First published in 1987, this book offers an ideological critique of the new sociology of education, with the aim to redeem understanding of the social and historical character of knowledge. It argues that with an historical and social grasp, university knowledge can be understood as a collective product and can become a useful resource for encountering and transforming the social present.
To reach this objective, the book reviews the history of the new sociology of education and shows how it is limited by earlier times and social conflicts. In doing so, it aims to continue the unrealized critical analysis that was promised by the new sociology of education and remained contained.
Series editor’s introduction; Preface; Acknowledgements; Part One Social analysis and sociology of education; 1. Revision 2. The rise and fall of the new sociology of education; Part Two After the new sociology of education; 3. Reorganization 4. Movement 5. Knowledge; Part Three Social analysis of education; 6. Theory 7. Society 8. Education; Bibliography; Index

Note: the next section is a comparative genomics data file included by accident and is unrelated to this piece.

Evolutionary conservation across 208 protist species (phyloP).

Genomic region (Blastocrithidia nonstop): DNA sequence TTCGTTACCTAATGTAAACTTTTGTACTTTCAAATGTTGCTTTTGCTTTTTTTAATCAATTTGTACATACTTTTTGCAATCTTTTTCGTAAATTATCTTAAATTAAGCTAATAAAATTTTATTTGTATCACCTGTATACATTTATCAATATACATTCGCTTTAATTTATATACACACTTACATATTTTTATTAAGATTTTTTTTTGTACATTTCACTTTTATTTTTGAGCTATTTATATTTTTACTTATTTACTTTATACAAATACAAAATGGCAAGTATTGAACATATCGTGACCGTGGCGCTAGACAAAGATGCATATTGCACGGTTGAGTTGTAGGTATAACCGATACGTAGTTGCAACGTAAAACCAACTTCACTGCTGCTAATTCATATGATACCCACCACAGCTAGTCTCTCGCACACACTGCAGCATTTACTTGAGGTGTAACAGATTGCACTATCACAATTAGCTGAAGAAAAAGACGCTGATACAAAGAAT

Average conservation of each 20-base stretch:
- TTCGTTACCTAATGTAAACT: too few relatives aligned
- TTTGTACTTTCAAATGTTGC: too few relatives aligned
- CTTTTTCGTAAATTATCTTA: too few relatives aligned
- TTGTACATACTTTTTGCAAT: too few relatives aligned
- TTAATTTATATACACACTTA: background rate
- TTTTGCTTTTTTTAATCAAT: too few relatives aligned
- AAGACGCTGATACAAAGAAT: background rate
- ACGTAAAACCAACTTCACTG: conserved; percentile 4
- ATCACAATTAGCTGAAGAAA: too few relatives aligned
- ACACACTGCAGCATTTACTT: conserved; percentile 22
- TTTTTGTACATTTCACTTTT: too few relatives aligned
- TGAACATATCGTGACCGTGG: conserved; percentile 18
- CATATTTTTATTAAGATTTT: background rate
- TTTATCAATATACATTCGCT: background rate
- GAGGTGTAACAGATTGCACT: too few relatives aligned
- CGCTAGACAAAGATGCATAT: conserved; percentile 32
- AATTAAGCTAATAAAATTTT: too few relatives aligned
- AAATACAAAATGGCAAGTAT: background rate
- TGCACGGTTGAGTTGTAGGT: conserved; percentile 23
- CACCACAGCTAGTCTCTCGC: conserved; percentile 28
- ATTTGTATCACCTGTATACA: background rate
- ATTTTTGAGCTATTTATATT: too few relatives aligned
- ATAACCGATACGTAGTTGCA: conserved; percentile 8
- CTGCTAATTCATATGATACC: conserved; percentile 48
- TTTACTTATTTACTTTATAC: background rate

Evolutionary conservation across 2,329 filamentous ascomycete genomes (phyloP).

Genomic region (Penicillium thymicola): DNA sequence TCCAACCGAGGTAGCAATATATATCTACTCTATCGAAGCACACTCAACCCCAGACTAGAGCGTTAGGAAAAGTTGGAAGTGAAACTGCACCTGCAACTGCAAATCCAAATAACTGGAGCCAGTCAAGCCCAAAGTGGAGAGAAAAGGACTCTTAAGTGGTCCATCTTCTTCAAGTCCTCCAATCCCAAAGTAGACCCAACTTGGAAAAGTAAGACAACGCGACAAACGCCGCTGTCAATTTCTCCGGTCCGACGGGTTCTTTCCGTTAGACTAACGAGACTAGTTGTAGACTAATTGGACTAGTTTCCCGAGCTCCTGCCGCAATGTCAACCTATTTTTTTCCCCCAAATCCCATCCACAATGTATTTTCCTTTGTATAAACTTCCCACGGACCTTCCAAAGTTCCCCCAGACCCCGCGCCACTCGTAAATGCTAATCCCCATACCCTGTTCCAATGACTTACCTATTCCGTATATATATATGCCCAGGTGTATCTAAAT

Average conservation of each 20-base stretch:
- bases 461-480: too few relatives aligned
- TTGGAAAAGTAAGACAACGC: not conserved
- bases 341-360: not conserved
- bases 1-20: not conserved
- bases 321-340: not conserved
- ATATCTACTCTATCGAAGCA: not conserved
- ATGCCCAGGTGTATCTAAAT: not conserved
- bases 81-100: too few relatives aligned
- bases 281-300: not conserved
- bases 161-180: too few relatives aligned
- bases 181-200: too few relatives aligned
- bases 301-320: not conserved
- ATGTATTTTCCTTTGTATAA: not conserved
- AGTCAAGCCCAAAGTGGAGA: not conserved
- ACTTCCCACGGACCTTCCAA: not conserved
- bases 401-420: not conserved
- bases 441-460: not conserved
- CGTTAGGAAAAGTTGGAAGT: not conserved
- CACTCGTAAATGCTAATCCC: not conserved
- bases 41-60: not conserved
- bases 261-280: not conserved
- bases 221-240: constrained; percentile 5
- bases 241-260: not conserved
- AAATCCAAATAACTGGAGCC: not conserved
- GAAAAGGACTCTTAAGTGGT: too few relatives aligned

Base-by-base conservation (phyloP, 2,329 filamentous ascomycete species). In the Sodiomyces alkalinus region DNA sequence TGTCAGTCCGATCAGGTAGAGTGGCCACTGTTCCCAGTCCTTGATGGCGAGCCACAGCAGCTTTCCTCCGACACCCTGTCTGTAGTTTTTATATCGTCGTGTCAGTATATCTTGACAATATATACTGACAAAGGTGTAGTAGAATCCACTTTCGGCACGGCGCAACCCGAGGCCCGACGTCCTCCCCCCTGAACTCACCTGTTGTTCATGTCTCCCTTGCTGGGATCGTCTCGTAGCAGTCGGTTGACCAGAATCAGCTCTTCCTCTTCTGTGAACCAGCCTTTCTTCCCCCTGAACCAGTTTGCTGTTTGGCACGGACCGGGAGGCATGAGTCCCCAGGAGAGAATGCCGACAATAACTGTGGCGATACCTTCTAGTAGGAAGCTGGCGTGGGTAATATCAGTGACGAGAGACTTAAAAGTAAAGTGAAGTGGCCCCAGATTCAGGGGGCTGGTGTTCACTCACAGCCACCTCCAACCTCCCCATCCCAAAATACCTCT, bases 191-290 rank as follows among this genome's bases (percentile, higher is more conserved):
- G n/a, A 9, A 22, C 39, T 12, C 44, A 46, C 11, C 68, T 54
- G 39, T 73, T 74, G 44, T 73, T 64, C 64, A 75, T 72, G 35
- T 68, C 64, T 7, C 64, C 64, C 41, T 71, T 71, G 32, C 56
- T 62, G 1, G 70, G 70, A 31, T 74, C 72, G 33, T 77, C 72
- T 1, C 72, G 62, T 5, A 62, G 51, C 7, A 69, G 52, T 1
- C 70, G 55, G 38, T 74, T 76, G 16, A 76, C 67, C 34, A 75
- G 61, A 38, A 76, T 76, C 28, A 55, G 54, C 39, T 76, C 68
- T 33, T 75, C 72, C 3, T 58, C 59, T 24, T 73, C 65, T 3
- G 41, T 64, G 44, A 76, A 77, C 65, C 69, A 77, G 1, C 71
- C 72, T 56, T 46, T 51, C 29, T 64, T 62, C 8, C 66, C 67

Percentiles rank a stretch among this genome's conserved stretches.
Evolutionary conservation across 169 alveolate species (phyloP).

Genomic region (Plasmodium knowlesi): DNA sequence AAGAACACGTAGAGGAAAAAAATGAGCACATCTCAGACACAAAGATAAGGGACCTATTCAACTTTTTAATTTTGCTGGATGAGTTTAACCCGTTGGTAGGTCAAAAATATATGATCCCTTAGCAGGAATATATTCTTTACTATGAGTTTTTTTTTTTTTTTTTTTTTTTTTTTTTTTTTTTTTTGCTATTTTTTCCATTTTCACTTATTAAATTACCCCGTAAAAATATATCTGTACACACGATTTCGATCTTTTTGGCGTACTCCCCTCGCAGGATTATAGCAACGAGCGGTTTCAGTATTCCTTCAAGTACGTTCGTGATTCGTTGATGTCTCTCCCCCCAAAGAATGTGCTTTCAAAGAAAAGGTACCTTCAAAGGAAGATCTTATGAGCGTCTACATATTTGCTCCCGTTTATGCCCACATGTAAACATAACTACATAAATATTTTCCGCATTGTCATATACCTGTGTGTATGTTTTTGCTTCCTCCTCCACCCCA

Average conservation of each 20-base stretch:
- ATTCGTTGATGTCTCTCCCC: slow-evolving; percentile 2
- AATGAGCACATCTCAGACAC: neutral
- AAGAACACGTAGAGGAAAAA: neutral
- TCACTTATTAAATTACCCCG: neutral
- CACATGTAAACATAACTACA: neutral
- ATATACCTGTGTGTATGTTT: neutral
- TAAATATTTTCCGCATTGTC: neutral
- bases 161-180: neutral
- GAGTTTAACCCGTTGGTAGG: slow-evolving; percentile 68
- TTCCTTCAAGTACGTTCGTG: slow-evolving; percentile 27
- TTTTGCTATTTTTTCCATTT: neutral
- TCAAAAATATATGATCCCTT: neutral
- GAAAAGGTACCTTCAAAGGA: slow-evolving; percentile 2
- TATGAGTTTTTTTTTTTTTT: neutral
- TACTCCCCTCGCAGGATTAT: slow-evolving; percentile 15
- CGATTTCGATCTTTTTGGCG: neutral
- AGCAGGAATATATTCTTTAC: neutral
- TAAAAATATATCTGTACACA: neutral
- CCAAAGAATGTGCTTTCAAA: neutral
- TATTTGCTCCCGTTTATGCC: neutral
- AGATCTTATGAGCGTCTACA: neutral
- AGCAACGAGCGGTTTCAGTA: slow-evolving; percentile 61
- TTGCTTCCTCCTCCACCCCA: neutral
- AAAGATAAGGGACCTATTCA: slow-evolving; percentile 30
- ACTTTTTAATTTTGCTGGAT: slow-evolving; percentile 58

This set of 62 volumes, originally published between 1959 and 2005, amalgamates a wide breadth on the sociology of education, with a particular focus on culture, class and curriculum theory. This collection of books from some of the leading scholars in the field provides a comprehensive overview of the subject how it has evolved over time, and will be of particular interest to students of sociology, education and those undertaking teaching qualifications.